Nike Romaleos 2 Vs. Nike Romaleos 3

There’s no denying that Nike has built a strong name for themselves in the strength world for their Nike Romaleos lifting shoes. The Nike Romaleos 2 were released around January 2012. After five years of feedback and responses to this shoe, Nike constructed the Romaleos 3, which were released in January 2017.

A lot of companies keep their shoe models eerily similar in construction, but Nike’s Romaleos are somewhat of an exception to the rule. Sure, they have a few key similarities such as heel height and material, but if you look closer, then you’ll notice there are far more differences than similarities between these models.

Image(s) courtesy of Amazon.com and Rogue Fitness.com. 

In this article we’re going to objectively look at the Nike Romaleos 2 and 3 models and compare them in a variety of categories. Is one better than the other? That’s hard to say definitively, so we’ll break down each shoe’s specs individually.

[Interested in other athletes thoughts on the Nike Romaleos 3s? Read our full in-depth review on the Nike Romaleos 3.]

Shoe Weight

Nike Romaleos 2

A cool feature that comes with the Nike Romaleos 2s are the soft and hard insoles they come with. These insoles were constructed to give an athlete the option between their shoe’s feeling. There’s a softer “training” insole, and a stiffer “competition” insole. The softer insole gives this shoe a weight of around 17 oz, while the stiffer insole puts them around 19-20 oz.

Image courtesy of Amazon.com. 

At the time of their release, the Romaleos 2s’ weight was a 25% reduction from the original 2008 Nike Romaleos. Regardless, compared to shoes now, a weight of 17 and 19-20 oz is slightly heavy, especially compared to the Nike Romaleos 3s.

[Curious about more models? Check out our best lifting shoe round-up to find the best shoe for your strength sport needs.]

Nike Romaleos 3

Similar to the Nike Romaleos 2, the 3s come with two soles, one being stiffer than the other. The lighter sole gives the Romaleos 3s a weight of 13 oz, while the stiffer sole comes out to 15 oz. This is a cool feature for an athlete who has a particular feeling they like when moving weight.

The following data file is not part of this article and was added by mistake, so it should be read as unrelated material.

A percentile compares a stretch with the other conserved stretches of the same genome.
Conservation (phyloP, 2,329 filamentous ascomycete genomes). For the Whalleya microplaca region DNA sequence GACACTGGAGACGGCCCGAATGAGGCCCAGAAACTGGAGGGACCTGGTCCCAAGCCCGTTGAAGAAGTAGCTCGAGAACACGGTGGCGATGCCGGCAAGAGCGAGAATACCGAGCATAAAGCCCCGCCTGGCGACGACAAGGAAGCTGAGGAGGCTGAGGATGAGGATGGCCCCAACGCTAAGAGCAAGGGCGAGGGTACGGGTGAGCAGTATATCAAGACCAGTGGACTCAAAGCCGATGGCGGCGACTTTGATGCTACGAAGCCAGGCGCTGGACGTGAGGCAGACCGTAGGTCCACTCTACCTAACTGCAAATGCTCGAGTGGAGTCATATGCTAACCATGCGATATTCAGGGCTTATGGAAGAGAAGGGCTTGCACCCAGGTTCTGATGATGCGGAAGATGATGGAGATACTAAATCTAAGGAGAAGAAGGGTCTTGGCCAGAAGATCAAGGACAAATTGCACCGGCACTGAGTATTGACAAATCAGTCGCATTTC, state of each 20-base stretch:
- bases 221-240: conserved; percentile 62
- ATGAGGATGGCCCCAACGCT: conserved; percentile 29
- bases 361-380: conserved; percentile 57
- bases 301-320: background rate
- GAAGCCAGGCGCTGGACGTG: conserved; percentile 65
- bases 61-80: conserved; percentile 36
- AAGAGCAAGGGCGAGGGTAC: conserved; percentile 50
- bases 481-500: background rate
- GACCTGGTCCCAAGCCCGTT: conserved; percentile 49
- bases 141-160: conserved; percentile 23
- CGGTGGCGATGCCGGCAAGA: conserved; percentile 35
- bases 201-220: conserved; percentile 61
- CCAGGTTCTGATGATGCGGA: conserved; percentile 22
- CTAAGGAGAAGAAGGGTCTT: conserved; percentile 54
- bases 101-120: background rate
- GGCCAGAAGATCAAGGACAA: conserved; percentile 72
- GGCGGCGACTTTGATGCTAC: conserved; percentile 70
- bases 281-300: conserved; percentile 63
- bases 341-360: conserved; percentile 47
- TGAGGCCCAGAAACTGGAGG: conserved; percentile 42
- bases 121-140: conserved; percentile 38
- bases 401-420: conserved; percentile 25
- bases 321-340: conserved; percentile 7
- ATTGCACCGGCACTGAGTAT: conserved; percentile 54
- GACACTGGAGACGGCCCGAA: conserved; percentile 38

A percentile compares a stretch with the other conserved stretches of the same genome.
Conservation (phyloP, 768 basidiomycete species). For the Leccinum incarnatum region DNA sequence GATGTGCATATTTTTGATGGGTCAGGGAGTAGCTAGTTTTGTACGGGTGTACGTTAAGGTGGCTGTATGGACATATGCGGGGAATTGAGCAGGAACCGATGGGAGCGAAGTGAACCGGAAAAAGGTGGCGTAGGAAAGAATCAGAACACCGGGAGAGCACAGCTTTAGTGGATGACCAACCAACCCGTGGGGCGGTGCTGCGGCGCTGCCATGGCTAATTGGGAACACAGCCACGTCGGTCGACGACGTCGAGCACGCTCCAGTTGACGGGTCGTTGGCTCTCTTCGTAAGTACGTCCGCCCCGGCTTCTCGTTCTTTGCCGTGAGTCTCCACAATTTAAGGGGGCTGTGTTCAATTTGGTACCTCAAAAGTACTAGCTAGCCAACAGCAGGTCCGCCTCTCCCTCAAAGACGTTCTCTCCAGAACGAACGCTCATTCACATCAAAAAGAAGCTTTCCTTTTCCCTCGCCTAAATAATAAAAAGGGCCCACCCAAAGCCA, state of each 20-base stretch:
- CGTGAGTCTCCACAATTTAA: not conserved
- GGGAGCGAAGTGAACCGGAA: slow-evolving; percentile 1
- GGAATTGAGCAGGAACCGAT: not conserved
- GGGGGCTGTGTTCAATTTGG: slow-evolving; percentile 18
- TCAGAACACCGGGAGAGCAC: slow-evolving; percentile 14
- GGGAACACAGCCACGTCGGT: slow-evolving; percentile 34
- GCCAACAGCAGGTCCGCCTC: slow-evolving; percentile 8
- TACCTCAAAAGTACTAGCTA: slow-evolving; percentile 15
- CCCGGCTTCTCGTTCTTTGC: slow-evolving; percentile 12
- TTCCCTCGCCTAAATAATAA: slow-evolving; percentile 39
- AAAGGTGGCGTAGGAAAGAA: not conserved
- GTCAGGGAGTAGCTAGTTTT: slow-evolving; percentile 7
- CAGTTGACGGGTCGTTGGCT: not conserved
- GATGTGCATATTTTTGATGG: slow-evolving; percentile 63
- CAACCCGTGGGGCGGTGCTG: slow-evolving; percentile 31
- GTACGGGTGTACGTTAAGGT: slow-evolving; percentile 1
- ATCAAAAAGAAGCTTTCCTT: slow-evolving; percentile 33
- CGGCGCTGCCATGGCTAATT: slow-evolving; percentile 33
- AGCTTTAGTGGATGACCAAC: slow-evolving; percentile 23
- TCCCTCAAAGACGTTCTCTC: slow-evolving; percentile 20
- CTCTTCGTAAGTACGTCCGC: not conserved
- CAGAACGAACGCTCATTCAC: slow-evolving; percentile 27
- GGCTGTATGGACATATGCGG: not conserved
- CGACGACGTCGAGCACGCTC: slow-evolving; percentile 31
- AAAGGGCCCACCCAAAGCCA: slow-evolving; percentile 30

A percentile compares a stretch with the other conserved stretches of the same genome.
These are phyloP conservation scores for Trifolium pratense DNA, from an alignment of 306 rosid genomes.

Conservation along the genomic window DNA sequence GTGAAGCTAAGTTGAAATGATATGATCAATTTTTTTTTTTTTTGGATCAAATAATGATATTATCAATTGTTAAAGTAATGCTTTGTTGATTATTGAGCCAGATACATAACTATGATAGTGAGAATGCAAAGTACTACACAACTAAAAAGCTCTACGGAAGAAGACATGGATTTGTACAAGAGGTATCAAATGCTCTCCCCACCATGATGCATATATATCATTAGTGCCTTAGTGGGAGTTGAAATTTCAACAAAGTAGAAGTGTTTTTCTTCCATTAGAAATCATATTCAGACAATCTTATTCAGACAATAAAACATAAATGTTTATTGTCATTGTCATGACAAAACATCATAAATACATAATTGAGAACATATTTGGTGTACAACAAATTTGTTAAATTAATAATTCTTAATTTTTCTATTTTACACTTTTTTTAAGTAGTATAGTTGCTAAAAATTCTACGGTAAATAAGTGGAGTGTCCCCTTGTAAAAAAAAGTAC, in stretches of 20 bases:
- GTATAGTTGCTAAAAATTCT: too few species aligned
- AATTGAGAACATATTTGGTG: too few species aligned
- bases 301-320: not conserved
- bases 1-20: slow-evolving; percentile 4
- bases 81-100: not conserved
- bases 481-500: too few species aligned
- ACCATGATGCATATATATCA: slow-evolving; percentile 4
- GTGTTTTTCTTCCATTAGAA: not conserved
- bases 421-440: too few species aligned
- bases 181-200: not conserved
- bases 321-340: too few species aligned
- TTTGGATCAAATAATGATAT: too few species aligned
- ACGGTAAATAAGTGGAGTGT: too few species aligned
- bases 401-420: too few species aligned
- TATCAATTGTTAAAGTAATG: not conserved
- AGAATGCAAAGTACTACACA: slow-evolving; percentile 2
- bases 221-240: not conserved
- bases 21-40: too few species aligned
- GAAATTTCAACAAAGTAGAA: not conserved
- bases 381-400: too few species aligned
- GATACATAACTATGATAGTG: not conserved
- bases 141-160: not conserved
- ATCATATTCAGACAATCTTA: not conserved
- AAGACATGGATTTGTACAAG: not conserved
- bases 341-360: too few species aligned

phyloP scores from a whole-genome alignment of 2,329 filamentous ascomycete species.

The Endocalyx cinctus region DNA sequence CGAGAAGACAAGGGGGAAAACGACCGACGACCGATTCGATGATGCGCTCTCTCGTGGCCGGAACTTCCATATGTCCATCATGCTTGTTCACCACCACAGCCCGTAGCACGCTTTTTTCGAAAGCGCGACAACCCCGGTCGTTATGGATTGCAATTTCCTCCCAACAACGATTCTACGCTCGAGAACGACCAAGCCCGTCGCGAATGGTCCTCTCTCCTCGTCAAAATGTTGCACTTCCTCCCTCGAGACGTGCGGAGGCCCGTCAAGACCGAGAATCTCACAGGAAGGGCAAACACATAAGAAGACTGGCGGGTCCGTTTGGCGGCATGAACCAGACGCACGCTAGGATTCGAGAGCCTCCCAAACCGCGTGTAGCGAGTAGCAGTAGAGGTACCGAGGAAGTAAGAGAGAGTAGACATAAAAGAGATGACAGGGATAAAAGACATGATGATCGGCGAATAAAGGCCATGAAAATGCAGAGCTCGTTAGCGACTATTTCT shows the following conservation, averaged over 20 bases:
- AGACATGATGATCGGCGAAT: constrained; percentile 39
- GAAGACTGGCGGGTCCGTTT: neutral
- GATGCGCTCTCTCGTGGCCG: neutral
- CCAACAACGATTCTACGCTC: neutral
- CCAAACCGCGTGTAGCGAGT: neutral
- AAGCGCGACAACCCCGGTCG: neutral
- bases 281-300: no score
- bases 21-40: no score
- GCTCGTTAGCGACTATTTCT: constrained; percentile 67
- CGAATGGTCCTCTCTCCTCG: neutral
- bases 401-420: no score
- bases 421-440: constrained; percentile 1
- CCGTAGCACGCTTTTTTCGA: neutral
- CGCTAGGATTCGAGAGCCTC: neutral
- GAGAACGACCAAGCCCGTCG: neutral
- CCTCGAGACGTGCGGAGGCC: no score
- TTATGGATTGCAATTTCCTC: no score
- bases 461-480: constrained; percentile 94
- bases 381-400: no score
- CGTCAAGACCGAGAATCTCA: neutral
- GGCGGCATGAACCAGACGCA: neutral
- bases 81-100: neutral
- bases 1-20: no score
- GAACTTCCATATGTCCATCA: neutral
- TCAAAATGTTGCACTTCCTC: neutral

In addition, it’s a nice feature for the athlete who’s just starting to use lifters, as then the Romaleos 3s’ weight won’t be too much different than a regular tennis shoe. For this reason, we felt the Nike Romaleos 3 takes the edge due to the dual sole feature.

Winner: Nike Romaleos 3

Nike Romaleos 2 vs. Nike Romaleos 3 Effective Heel Height

Nike Romaleos 2

The Nike Romaleos 2s are equipped with a standard heel height of .75″. This heel height is standard for a lot of lifting shoes, and tends to be a good fit for most lifters. For athletes without specific anthropometric asks, then a .75″ heel will prove to be a versatile options for a variety of movements.

Image courtesy of roguefitness.com. 

Nike Romaleos 3

The Nike Romaleos 3s come with an effective heel height of .79″. This difference is so small to the norm of .75″, that they’re still often grouped in the .75″ heel category. A heel height of .79″ make them eerily similar to the previous Romaleos 2 model, and will offer similar effects on an athletes lifts.

Since both of these heels are very similar it’s tough to call a winner on heel height alone. For this reason, we’re giving them a tie in this category.

Winner: Tie 

Security

Nike Romaleos 2

One of the defining characteristics that makes the Nike Romaleos 2 different than the 3s, and many other shoes is their foot security. They offer two straps, which cover the upper portion of the tongue, and a lower area on the foot above the toes. This provides a lifter with the ability to give themselves full foot security, although, some lifters weren’t fans of the strap overlap that came with full tightness of the Romaleos 2s.

[Take the guessing out of finding your perfect shoe. Take our weightlifting shoe quiz to find the best shoe based on your lifting needs.]

Nike Romaleos 3